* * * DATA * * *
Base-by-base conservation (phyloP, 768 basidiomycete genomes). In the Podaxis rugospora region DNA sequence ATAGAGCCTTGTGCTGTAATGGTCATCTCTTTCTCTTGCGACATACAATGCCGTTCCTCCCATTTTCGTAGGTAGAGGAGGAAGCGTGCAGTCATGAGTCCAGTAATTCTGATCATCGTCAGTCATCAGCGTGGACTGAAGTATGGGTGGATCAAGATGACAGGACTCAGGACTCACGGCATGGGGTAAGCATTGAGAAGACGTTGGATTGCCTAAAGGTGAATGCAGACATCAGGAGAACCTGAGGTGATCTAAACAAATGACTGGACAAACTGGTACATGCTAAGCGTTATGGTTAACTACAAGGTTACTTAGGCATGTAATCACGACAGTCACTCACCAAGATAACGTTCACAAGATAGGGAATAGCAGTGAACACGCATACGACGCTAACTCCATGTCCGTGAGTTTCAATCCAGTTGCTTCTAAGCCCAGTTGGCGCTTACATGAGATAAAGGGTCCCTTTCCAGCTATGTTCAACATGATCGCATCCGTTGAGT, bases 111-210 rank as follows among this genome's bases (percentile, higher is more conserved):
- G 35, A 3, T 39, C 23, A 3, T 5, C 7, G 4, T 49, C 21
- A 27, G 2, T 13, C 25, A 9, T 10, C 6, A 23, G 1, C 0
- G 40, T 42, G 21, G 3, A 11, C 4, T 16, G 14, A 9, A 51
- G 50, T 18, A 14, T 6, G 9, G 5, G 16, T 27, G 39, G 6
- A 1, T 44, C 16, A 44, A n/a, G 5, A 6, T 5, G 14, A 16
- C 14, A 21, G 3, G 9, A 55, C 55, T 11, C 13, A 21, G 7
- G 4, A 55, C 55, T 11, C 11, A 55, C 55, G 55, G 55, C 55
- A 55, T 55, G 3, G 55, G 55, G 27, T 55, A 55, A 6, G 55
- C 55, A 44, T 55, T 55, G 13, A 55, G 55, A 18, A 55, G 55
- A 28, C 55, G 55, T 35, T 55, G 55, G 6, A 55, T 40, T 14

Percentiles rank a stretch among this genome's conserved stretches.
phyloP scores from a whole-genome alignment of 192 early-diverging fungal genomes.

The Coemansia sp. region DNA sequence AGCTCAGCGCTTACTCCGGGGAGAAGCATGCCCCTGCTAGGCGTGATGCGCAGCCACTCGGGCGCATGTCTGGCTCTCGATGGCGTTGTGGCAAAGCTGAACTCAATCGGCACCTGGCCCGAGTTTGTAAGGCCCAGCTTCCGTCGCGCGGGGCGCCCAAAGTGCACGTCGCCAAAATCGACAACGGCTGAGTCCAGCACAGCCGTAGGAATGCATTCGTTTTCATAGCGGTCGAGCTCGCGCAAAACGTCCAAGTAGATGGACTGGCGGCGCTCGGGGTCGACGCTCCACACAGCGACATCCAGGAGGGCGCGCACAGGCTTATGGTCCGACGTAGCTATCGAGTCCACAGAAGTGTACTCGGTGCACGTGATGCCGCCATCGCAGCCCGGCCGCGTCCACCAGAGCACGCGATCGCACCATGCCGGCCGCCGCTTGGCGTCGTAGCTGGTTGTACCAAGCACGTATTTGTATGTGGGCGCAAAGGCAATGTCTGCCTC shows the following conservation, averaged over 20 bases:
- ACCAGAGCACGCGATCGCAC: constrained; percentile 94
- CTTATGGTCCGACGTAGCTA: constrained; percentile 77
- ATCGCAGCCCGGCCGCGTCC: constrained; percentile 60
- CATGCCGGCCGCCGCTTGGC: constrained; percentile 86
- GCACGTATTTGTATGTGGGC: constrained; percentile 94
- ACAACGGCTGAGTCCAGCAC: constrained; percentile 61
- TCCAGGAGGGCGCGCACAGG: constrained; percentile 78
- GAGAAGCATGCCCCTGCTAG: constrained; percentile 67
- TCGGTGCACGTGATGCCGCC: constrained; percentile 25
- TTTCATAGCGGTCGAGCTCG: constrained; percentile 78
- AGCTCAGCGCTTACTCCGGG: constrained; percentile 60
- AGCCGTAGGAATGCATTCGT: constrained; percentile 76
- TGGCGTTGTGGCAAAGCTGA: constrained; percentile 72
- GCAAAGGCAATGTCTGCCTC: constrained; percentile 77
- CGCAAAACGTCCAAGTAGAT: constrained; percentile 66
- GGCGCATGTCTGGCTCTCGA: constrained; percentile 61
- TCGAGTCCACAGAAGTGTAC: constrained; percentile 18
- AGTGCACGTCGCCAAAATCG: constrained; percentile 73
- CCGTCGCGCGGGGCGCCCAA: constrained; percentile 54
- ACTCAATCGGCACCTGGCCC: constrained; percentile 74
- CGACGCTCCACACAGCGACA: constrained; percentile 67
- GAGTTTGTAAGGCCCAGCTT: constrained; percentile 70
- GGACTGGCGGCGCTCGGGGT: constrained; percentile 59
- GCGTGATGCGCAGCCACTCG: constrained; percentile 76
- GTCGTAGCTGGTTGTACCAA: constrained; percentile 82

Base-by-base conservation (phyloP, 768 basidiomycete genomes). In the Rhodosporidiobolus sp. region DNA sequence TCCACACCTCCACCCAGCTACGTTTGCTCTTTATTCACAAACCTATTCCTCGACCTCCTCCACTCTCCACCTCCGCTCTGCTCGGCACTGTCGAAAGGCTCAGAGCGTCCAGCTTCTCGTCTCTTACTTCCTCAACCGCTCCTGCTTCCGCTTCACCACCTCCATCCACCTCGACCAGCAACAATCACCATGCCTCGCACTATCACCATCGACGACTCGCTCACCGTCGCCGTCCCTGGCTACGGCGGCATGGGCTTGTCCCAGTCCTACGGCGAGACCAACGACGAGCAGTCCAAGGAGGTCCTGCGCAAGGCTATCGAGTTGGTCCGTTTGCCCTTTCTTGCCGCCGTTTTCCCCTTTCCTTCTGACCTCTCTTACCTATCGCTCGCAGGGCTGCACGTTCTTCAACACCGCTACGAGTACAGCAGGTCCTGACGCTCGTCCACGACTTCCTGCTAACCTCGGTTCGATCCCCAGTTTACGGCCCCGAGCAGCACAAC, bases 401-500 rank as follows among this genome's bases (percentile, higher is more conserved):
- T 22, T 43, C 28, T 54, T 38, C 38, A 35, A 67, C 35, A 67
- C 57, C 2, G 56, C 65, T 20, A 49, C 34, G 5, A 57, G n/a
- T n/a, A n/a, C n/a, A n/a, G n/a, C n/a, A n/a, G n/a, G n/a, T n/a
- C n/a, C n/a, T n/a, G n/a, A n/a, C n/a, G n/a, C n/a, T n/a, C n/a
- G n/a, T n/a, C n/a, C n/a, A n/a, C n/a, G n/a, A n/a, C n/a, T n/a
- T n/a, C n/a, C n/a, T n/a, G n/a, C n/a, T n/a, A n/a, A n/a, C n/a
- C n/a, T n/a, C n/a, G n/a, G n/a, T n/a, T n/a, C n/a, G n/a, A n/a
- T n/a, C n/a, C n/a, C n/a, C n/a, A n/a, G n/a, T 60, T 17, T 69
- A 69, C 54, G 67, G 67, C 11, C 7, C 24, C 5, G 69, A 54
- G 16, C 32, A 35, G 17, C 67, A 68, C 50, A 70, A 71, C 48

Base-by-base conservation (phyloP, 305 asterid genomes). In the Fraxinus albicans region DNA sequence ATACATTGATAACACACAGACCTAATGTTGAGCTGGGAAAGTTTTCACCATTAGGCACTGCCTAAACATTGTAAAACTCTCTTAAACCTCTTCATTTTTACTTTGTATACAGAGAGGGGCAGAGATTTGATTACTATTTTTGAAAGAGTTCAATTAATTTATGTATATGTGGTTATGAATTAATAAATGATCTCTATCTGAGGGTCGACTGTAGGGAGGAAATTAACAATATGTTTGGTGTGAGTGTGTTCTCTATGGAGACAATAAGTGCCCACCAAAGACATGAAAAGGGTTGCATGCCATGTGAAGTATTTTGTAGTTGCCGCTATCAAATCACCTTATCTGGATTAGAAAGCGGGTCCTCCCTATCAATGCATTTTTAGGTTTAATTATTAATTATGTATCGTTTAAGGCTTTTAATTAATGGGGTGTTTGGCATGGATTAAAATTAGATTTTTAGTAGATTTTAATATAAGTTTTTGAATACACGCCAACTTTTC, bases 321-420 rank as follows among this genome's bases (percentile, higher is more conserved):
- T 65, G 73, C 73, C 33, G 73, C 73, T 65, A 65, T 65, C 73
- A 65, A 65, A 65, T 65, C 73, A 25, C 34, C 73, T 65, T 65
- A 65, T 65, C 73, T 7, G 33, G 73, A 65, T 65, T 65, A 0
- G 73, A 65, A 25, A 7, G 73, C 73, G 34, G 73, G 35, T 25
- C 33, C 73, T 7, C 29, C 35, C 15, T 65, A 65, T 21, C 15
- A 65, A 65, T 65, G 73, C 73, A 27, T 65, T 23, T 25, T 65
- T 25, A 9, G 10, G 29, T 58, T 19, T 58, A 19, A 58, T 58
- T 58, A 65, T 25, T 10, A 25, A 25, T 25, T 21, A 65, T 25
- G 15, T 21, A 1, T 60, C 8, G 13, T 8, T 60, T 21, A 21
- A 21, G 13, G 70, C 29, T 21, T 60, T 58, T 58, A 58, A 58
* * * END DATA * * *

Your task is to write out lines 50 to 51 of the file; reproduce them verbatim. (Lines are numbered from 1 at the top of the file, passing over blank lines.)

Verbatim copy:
- G 16, C 32, A 35, G 17, C 67, A 68, C 50, A 70, A 71, C 48

Base-by-base conservation (phyloP, 305 asterid genomes). In the Fraxinus albicans region DNA sequence ATACATTGATAACACACAGACCTAATGTTGAGCTGGGAAAGTTTTCACCATTAGGCACTGCCTAAACATTGTAAAACTCTCTTAAACCTCTTCATTTTTACTTTGTATACAGAGAGGGGCAGAGATTTGATTACTATTTTTGAAAGAGTTCAATTAATTTATGTATATGTGGTTATGAATTAATAAATGATCTCTATCTGAGGGTCGACTGTAGGGAGGAAATTAACAATATGTTTGGTGTGAGTGTGTTCTCTATGGAGACAATAAGTGCCCACCAAAGACATGAAAAGGGTTGCATGCCATGTGAAGTATTTTGTAGTTGCCGCTATCAAATCACCTTATCTGGATTAGAAAGCGGGTCCTCCCTATCAATGCATTTTTAGGTTTAATTATTAATTATGTATCGTTTAAGGCTTTTAATTAATGGGGTGTTTGGCATGGATTAAAATTAGATTTTTAGTAGATTTTAATATAAGTTTTTGAATACACGCCAACTTTTC, bases 321-420 rank as follows among this genome's bases (percentile, higher is more conserved):